Myriad Genetics is hoping that the reimbursement and physician adoption of its newly launched genetic test, TheraGuide 5-FU, will be driven by the test’s potential to lower the high cost of treatment-related adverse reactions and prevent treatment-related deaths.
TheraGuide 5-FU uses DNA sequencing to identify variations in the DPYD and TYMS genes to predict whether patients will experience toxicities with 5-FU/capecitabine-based chemotherapy. The company launched the homebrew test last month.
“Our discussions with physicians have found a great interest in helping patients avoid toxicity due to the choice of chemotherapy,” William Hockett, Myriad vice president of corporate communications, told Pharmacogenomics Reporter this week. “Myriad has begun discussions with insurers and has very positive initial feedback. Because the test can save lives and avoid very costly toxicity, we anticipate widespread coverage.”
The test cost, which includes a comprehensive DNA sequence analysis of the DPYD gene and of variations in the TYMS gene, is $1,100.
The cost of treatment with 5-FU (fluorouracil) is approximately $5,000 per month and with Xeloda (capecitabine), an oral form of 5-FU, is approximately $8,000 per month. Although the cost of toxicity management depends on the type of adverse reaction the patient experiences, Hockett estimated that the price tag can range between $30,000 and $100,000.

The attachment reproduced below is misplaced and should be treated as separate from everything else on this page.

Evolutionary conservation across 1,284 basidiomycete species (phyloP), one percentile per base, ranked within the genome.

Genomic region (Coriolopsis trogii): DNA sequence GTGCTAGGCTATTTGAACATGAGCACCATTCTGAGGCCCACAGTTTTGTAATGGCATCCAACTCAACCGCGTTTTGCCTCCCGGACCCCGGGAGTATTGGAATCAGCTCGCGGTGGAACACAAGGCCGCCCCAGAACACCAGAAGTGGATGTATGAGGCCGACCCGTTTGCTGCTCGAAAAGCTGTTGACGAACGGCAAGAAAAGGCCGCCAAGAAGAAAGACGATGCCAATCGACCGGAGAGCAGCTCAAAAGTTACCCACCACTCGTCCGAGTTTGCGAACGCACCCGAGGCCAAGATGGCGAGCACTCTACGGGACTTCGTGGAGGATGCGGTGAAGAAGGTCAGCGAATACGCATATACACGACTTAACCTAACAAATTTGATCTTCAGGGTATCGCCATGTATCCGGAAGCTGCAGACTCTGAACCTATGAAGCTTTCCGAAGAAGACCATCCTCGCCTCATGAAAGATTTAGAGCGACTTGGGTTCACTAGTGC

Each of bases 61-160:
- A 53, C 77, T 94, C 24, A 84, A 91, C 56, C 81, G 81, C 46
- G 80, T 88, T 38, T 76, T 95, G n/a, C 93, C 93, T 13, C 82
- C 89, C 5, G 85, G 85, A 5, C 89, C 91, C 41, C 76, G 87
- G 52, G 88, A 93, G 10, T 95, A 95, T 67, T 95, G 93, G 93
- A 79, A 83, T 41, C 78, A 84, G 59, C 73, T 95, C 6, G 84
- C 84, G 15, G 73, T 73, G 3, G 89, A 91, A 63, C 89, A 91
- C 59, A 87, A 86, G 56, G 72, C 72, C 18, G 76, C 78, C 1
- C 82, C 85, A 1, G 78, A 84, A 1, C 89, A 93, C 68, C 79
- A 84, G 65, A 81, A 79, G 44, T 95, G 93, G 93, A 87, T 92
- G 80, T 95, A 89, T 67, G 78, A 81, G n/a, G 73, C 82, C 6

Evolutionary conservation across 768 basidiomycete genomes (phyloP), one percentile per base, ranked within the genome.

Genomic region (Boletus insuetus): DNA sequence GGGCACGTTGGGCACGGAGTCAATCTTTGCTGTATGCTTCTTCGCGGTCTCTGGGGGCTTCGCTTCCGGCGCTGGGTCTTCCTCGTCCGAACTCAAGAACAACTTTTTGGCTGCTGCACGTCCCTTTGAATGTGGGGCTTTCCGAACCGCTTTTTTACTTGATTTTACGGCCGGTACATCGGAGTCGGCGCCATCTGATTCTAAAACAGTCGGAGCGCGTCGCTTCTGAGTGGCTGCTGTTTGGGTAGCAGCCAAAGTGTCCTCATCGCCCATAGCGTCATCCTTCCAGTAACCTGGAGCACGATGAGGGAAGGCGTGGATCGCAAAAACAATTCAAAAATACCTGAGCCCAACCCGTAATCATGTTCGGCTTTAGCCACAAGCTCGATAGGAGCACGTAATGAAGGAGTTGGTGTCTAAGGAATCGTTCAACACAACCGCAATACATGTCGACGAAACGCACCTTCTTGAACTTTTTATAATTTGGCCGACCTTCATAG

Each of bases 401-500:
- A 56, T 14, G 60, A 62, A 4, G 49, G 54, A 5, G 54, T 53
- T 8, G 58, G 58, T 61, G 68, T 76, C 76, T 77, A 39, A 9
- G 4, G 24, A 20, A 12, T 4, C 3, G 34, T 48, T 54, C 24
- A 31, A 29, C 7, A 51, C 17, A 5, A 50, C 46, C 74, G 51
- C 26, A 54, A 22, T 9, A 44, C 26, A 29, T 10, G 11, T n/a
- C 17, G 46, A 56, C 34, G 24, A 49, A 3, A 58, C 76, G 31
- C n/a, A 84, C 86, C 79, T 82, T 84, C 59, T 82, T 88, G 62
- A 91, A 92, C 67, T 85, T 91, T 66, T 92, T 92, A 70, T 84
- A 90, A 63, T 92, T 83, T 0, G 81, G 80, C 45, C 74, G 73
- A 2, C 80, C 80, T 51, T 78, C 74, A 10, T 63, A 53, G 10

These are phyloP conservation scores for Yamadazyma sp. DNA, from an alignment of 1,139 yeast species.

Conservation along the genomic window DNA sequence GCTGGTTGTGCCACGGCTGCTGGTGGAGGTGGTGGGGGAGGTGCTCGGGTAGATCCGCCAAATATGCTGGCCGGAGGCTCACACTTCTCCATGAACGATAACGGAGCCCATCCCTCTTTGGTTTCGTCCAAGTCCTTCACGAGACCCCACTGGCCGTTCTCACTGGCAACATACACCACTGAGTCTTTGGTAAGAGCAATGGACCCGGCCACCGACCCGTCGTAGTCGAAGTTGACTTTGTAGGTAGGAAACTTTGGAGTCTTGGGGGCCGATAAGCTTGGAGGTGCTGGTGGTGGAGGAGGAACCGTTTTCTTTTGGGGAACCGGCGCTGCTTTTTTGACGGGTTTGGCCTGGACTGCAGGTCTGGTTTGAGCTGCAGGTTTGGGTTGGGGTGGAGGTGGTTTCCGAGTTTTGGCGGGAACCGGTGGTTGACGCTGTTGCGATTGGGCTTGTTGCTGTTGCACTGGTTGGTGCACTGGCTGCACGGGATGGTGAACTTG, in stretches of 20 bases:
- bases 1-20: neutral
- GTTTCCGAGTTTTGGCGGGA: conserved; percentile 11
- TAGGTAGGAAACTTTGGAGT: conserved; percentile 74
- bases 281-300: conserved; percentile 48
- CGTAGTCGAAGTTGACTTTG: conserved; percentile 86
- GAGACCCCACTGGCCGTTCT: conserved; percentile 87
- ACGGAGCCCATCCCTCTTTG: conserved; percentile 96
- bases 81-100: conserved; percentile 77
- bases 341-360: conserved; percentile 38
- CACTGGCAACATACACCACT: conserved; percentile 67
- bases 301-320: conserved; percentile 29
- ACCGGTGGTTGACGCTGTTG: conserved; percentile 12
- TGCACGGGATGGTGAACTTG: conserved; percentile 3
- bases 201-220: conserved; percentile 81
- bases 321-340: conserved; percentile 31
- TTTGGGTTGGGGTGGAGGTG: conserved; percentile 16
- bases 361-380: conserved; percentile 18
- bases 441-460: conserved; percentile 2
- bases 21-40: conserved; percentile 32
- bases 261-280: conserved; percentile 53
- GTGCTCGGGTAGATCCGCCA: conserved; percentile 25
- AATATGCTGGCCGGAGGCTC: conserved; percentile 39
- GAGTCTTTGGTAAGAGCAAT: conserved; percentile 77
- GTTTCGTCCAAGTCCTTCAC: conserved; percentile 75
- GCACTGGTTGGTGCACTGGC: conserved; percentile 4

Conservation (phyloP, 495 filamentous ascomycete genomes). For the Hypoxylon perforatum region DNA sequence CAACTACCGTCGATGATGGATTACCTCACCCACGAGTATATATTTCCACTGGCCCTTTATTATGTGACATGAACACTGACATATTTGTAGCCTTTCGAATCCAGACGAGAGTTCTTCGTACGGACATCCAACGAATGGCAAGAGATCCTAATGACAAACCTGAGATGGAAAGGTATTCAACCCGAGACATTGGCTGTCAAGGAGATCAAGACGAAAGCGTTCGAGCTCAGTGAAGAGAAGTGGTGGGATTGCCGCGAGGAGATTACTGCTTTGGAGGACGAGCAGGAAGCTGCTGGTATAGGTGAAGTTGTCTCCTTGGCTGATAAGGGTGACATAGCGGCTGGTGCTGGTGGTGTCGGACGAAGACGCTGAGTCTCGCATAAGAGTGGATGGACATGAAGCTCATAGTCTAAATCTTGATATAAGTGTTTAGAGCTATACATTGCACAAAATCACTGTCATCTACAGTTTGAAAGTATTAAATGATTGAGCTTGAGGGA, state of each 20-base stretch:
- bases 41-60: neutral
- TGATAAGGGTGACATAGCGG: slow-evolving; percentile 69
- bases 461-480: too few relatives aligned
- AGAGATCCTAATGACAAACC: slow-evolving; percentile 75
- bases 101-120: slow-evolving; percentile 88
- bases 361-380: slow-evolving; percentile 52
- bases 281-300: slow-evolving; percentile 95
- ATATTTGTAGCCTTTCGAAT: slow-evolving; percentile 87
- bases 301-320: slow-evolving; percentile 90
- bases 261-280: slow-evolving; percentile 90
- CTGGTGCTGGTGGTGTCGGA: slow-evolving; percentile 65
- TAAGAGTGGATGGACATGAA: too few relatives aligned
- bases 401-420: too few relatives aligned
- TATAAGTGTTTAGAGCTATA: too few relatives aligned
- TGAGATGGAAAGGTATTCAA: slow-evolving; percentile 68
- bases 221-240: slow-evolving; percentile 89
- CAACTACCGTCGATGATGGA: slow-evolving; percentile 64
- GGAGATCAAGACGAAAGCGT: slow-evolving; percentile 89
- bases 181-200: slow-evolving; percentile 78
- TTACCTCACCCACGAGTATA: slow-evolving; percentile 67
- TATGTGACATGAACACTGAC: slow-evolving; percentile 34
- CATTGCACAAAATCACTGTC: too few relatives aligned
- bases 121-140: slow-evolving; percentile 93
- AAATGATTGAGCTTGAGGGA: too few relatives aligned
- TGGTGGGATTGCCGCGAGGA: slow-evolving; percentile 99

Understanding the serious costs associated with treatment-related toxicities, physicians have not been apprehensive about incorporating this new technology into their practices, Hockett noted. “They sometimes expressed the belief that they could start all patients on a low dose, but that approach means that most patients will be left with a sub-optimal initial dose for efficacy,” he said.
5-FU is a chemotherapy drug indicated for the treatment of various types of cancer, including breast, bowel, stomach, and esophageal. Xeloda is indicated for the treatment of metastatic breast and colorectal cancers. According to Myriad, more than 500,000 people in the US use 5-FU each year to treat their cancers.
Approximately 30 percent of cancer patients treated with 5-FU have a toxic reaction that requires at least a dose adjustment. Within this group, however, approximately 1.5 percent to 2 percent of cancer patients treated with 5-FU experience fatal toxicities, and 60 percent have serious or life-threatening (grade 3/grade 4) adverse reactions.
“The balance are less severe, but still difficult and costly toxic reactions,” Hockett noted.
The majority of toxicities experienced by patients following 5-FU treatment are due to genetic variations in the DPYD and TYMS genes. The DPYD gene makes the enzyme responsible for metabolizing 5-FU and clearing it from the body quickly. Impaired DPYD enzyme activity means 5-FU will be cleared more slowly, patients will be exposed to 5-FU for longer, and therefore, their risk for having toxic reactions to the treatment will be higher.
According to Myriad, an estimated 9 million individuals in the US have low DPYD enzyme activity due to mutations in the DPYD gene.
The TYMS gene can have genetic variations altering patients’ ability to produce thymidylate synthase, an enzyme that is essential for DNA synthesis. When 5-FU binds to the TYMS enzyme, it stops DNA synthesis and causes cell death.